Temporary repayment

Can the repayment agreement be freely agreed? No. Certain restrictions must be observed. The obligation to repay the pre-financed training costs in the event of premature termination of the employment relationship can strongly influence the employee with regard to the time of termination. This can inadmissibly violate the so-called parity of notice between the parties to the employment contract. The parity of notice ensures that the employee must observe at least the same notice periods as the employer. If the employee is thus placed in a worse position in his decision and in contrast to the employer as a result of the repayment agreement, the parity of notice is violated. This situation should continue for a limited period of time. By way of remedy and in the interest of a certain uniformity, the courts have taken the maximum duration of non-competition clauses as a basis and have set a three-year repayment period.

On the other hand, the employee will - at least in theory - use the skills he has acquired for the benefit of the company after completing his training, thus adding value. It is recommended to agree on a monthly reduction of the amount to be repaid if necessary. Longer periods (quarterly, semi-annually or annually) can give rise to discussions and should therefore be avoided.

Given these facts, the repayment obligation should be limited to a maximum of three years and the amount owed should be degressive from the end of the training. In practice, two years has emerged as an appropriate period and is widely accepted. The following should also be noted: If the company terminates the employee's employment without justifiable cause for which the employee is responsible, the court's assertion of the repayment obligation may fail. Whether the judge shares the same opinion on the justified cause will only be determined in court and is therefore associated with a litigation risk.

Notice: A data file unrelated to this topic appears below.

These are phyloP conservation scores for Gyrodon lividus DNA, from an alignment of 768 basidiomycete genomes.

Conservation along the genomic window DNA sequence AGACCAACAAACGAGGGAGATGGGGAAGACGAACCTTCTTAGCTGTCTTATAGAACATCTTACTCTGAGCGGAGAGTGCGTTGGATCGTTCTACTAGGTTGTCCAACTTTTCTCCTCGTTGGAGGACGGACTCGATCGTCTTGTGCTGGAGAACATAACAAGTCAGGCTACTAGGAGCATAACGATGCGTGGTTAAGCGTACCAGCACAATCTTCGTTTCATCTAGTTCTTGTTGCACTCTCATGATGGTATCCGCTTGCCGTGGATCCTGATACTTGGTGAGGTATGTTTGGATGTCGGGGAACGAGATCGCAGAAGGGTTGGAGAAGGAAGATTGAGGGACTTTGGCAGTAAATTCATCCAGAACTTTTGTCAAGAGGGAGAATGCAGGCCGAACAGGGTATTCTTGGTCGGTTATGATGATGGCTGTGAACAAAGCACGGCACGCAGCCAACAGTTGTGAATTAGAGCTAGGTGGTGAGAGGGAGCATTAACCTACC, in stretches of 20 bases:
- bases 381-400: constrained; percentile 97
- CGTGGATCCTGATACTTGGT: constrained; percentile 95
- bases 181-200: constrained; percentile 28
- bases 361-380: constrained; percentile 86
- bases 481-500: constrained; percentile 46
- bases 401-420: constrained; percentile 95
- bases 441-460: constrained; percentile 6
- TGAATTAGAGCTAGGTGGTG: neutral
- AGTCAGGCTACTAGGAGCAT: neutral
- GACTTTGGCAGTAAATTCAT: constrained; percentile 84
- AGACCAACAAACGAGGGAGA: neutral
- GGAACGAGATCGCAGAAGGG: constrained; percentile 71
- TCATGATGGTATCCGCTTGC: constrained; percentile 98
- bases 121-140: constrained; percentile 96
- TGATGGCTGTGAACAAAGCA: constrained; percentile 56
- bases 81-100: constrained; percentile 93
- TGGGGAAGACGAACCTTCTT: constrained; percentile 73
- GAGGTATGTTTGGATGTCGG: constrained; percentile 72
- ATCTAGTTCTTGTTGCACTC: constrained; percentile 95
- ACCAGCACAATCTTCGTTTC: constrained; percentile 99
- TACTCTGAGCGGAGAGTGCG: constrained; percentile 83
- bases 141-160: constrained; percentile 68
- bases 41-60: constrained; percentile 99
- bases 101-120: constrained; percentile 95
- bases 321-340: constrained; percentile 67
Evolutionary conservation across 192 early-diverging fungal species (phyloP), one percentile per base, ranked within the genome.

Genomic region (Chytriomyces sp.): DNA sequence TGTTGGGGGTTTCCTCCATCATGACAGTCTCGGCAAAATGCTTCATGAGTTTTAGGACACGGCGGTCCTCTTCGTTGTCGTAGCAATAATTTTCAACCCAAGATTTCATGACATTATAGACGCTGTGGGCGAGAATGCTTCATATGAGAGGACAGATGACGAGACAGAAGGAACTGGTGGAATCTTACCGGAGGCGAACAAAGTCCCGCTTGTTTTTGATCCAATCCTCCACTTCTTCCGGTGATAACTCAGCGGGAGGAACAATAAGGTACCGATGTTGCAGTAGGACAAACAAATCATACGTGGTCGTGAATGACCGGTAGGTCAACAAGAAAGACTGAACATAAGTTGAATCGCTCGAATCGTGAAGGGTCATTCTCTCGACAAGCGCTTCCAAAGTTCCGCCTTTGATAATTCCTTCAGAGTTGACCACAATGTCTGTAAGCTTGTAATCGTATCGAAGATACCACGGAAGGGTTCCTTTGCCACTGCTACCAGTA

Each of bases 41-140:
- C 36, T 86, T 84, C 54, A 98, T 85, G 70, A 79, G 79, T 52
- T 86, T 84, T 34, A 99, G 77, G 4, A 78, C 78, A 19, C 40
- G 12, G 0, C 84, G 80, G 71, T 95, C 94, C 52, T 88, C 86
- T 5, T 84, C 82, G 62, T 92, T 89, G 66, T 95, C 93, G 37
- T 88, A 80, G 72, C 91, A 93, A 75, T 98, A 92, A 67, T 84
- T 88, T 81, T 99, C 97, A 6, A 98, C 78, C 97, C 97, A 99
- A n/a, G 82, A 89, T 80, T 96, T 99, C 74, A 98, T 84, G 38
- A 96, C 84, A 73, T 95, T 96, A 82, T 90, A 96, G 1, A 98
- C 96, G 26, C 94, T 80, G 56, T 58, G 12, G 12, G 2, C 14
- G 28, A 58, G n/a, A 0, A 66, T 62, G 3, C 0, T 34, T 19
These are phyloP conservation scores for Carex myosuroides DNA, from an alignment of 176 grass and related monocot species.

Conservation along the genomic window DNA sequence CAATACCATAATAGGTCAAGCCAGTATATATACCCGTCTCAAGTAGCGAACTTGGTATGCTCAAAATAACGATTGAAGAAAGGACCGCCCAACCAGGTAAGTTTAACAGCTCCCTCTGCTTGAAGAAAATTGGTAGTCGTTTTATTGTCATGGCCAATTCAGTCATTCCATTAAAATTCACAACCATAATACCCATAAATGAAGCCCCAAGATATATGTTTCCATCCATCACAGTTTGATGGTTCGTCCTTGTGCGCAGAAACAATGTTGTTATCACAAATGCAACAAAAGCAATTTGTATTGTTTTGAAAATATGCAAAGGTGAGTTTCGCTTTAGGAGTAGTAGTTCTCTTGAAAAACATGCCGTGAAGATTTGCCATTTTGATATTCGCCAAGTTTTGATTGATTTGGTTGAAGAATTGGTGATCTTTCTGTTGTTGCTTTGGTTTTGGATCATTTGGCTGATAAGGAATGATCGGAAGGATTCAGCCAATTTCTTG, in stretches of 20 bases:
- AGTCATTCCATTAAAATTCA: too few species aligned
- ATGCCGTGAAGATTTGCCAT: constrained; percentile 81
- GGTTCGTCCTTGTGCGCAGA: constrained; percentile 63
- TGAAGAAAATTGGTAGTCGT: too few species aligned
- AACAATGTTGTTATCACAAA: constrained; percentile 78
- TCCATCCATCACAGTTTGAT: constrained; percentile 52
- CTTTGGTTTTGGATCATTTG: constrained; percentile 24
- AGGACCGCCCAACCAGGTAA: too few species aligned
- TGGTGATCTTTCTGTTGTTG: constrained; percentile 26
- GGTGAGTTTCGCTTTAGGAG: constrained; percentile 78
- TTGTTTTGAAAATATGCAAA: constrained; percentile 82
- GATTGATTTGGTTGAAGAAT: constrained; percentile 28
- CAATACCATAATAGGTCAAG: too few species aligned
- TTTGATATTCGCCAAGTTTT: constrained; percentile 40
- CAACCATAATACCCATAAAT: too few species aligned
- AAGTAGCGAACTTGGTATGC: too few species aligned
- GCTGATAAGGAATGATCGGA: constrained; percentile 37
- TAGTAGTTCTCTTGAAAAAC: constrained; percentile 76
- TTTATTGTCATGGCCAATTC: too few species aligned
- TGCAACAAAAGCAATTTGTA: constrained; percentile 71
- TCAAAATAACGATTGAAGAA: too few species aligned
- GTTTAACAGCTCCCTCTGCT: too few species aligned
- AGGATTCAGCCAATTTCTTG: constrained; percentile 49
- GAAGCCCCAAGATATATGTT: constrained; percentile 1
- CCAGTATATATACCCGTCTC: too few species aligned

Common pitfalls

In the repayment agreement, it must be stated in detail which costs the continuing education has triggered and which sum is finally subject to the repayment obligation. In particular, examination and certificate fees are often forgotten or travel costs (GA or half-fare) are insufficiently considered.

If the training is not ordered by the company, the time spent on training can be excluded from working time. Due to the complexity of whether, and if so, to what extent and for what amount, it is advisable to refrain from crediting working time as part of the repayment agreement without the support of an expert and to choose simple solutions. This means: no repayment obligation regarding working time and no partial or full-time credit for the time spent on further training as working time.

It is essential to take into account whether the continuing education also takes place on Saturdays or takes place in a cantonal territory where there are cantonal holidays that differ from the place of acquisition. It is also common to find formulations that simply do not regulate an obligation to repay prior to or upon termination of the training. Make sure to consider the reasons for termination of continuing education- whether voluntarily or due to a lack of examination success - or due to termination while training is still in progress. Even if most courts have interpreted the principle of reliance to impose a repayment obligation in favor of the company, it is advisable to address this issue in the agreement.


Instead of the aforementioned repayment obligation and in (compulsory) compliance with the aforementioned rules, loan agreements are occasionally concluded with the employee to finance further training. Particularly in corporate groups, these are not granted by the formal employer but by a related company. In principle, such loan agreements are possible. However, new or unfavorable problem areas open up for the company when it comes to the concrete formulation of the contract. To consider is that the loan amount is due immediately in the event of termination of the employment contract.


The latest studies show a growing realization within companies that the decision to finance continuing education, and which training should be financed, must be critically examined. And a recognizable lack of opportunity to use the newly acquired skills should be the first warning signal to all as it may lead to employee turnover.